“Football is force and fanatics, basketball is beauty and bounce. Baseball is everything: action, grace, the seasons of our lives. George Vecsey’s book proves it, without wasting a word.”—Lee Eisenberg, author of The Number
In Baseball, one of the great bards of America’s Grand Old Game gives a rousing account of the sport, from its pre-Republic roots to the present day. George Vecsey casts a fresh eye on the game, illuminates its foibles and triumphs, and performs a marvelous feat: making a classic story seem refreshingly new.
Baseball is a narrative of America’s can-do spirit, in which stalwart immigrants such as Henry Chadwick could transplant cricket and rounders into the fertile American culture and in which die-hard unionist baseballers such as Charles Comiskey and Connie Mack could eventually become the tightfisted avatars of the game’s big-money establishment. It’s a celebration of such underdogs as a rag-armed catcher turned owner named Branch Rickey and a sure-handed fielder named Curt Flood, both of whom flourished as true great men of history. But most of all, Baseball is a testament to the unbreakable bond between our nation’s pastime and the fans, who’ve remained loyal through the fifty-year-long interdict on black athletes, the Black Sox scandal, franchise relocation, and the use of performance-enhancing drugs by some major stars.
Reverent, playful, and filled with Vecsey’s charm, Baseball begs to be read in the span of a rain-delayed doubleheader, and so enjoyable that, like a favorite team’s championship run, one hopes it never ends.
“Vecsey possesses a journalist’s eye for detail and a historian’s feel for the sweep of action. His research is scrupulous and his writing crisp. This book is an instant classic—a highly readable guide to America’s great enduring pastime.”—The Louisville Courier Journal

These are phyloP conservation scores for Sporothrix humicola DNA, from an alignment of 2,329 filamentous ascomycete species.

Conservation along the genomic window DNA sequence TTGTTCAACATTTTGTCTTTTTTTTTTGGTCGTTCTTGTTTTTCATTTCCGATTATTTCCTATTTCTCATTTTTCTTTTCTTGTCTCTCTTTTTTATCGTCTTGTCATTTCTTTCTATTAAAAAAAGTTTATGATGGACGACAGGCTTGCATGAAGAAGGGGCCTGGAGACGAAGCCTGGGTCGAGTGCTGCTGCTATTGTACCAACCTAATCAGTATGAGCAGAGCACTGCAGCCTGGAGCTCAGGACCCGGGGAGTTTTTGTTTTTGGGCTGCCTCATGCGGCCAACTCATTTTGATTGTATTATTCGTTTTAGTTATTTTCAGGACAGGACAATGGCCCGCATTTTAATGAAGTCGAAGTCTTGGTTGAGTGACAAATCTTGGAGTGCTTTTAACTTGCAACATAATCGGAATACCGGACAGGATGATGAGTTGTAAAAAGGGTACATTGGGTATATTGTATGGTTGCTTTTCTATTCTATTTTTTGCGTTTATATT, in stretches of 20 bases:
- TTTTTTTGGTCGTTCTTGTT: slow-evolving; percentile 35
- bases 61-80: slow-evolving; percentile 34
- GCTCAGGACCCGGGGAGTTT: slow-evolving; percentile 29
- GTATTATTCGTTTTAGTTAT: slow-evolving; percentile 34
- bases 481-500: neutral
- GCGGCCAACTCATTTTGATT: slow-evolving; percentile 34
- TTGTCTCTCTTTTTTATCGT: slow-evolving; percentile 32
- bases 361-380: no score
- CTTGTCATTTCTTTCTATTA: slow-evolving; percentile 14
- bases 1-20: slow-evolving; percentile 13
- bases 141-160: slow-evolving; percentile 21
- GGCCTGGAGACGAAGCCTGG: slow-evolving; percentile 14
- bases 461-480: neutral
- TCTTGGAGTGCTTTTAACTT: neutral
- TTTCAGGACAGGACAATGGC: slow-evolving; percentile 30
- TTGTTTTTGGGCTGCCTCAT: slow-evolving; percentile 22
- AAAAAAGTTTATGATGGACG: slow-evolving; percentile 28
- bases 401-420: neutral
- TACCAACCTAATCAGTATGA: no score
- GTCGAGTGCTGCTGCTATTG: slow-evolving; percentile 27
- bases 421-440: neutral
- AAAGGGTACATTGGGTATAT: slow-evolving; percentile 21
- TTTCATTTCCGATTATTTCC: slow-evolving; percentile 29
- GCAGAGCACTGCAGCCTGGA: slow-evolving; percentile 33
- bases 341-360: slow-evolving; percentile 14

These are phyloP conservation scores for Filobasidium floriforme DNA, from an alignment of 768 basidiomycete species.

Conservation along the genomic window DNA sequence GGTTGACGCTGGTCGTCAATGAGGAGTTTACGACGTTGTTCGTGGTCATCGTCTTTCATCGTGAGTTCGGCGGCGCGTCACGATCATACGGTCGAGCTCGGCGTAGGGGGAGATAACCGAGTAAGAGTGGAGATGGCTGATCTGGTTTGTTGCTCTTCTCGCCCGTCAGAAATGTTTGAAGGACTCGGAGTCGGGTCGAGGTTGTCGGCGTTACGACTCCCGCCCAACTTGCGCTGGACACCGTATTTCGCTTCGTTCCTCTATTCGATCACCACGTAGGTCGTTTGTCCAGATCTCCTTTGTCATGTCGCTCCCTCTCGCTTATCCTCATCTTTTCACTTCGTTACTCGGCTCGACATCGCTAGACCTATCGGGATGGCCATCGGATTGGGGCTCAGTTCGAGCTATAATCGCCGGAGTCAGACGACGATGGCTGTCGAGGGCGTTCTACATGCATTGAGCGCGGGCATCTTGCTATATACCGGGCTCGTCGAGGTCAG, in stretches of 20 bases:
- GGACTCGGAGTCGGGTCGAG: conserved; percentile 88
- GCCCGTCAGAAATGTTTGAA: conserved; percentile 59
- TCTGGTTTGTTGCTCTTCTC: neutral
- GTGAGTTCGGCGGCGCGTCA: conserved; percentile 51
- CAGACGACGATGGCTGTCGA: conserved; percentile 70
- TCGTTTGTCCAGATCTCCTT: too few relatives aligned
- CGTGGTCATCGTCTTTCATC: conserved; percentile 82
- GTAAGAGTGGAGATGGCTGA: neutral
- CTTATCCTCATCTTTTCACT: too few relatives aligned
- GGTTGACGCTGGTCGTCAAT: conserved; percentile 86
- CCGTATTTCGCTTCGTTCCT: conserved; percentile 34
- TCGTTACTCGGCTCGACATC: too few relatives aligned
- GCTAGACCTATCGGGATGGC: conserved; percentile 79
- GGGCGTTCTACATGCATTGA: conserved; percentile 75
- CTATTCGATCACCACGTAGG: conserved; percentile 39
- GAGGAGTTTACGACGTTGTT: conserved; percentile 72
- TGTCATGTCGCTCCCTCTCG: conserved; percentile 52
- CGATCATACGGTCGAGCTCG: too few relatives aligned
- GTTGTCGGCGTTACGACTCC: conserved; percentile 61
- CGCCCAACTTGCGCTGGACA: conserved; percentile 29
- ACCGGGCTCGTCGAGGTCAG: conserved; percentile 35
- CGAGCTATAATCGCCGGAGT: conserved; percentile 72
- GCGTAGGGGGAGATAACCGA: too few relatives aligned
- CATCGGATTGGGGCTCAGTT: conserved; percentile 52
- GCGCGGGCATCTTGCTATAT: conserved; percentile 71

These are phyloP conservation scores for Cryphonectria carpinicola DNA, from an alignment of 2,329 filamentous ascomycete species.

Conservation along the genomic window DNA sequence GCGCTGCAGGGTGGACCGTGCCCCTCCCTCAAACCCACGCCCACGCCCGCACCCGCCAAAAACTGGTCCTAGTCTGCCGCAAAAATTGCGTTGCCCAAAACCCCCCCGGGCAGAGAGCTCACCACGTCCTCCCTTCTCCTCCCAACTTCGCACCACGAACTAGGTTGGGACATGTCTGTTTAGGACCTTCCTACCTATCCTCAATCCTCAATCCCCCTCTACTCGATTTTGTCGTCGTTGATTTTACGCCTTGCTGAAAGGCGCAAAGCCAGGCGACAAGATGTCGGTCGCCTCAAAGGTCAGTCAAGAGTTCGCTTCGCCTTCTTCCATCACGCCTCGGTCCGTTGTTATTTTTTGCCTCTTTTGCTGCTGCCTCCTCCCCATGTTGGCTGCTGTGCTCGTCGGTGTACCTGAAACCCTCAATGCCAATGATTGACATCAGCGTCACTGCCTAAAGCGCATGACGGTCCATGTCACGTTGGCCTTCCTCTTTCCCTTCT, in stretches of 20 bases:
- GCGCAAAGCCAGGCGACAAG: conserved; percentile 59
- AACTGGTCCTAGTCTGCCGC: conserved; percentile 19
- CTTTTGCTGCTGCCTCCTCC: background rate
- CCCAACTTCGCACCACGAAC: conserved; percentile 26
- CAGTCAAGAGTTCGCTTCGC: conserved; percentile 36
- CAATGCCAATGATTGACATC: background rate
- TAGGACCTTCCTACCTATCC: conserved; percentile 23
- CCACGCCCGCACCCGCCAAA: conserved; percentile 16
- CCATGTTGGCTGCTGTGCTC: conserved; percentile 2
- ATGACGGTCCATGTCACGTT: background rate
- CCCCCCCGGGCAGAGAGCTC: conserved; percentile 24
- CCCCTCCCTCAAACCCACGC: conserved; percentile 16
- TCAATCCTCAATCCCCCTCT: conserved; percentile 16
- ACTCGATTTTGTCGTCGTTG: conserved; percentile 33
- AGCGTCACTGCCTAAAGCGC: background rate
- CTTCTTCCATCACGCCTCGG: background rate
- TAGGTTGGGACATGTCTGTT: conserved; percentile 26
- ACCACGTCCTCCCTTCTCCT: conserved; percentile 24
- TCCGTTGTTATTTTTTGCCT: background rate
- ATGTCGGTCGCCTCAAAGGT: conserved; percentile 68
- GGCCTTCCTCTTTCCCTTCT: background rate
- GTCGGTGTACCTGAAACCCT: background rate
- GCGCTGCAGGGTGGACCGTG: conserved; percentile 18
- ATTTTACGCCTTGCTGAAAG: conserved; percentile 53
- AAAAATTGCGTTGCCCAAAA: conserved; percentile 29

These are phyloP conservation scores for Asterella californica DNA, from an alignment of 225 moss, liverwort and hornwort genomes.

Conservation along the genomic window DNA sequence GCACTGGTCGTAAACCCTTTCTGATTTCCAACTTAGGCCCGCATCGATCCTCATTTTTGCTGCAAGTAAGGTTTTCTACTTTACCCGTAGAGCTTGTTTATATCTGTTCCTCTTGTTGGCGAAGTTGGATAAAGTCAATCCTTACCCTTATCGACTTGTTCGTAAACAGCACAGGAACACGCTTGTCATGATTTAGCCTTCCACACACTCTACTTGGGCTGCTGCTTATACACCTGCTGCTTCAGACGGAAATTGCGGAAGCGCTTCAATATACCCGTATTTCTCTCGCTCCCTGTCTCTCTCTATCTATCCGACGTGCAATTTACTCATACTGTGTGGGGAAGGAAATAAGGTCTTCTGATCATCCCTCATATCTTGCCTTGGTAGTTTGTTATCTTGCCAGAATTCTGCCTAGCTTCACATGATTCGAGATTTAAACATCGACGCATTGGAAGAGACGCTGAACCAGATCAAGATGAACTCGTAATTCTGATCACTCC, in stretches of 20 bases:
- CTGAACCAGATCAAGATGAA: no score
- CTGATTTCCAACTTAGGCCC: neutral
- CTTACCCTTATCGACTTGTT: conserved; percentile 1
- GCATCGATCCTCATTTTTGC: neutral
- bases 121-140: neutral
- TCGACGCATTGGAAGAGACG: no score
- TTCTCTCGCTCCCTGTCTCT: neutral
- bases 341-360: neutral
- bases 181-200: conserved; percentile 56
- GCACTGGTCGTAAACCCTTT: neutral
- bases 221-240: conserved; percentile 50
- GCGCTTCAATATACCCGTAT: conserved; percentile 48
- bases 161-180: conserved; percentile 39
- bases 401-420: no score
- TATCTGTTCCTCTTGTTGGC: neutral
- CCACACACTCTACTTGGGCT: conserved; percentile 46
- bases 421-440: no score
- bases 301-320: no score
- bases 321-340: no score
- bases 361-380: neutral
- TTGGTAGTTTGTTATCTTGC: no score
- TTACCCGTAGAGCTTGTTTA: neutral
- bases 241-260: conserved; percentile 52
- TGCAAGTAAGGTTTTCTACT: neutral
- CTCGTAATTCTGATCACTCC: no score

New York Times sports columnist Vecsey (Year in the Sun) devotes himself to this sprightly history of the national pastime. His survey unfolds much like a highlights tape, with a breezy background narrative of the game from its pre Civil War roots to its current drug scandals, structured around set pieces spotlighting the outsized deeds of luminaries like Babe Ruth, Jackie Robinson, Branch Rickey and George Steinbrenner. He finds plenty of time for color commentary, like an appreciation of radio announcers' whimsical homerun catch-phrases (" 'Get up Aunt Minnie and raise the window!' " Pirates voice Rosey Roswell was wont to yell), cantankerous opinionating ("Trying to be fair and neutral about it, I can only say that the designated hitter rule is a travesty and ought to be tossed out") and ruminations on the ultimate metaphysical question of "why the Yankees exist." Throughout, the author stresses the game's continuities: modern-day anxieties about free agentry, labor strife and the bereavement of cities abandoned by their teams for greener pastures have plagued baseball from the beginning. Vivid, affectionate and clear-eyed, Vecsey's account makes for an engaging sports history.
This book is not bad, but its not all that good either. I am required to read this book for a class. As an avid baseball fan I am enjoying learning about the history of the game, but this book is kind of all over the place. The author sort of jumps from topic to topic within the chapters with no real flow. I probably wouldn't finish this book if I didn't have to.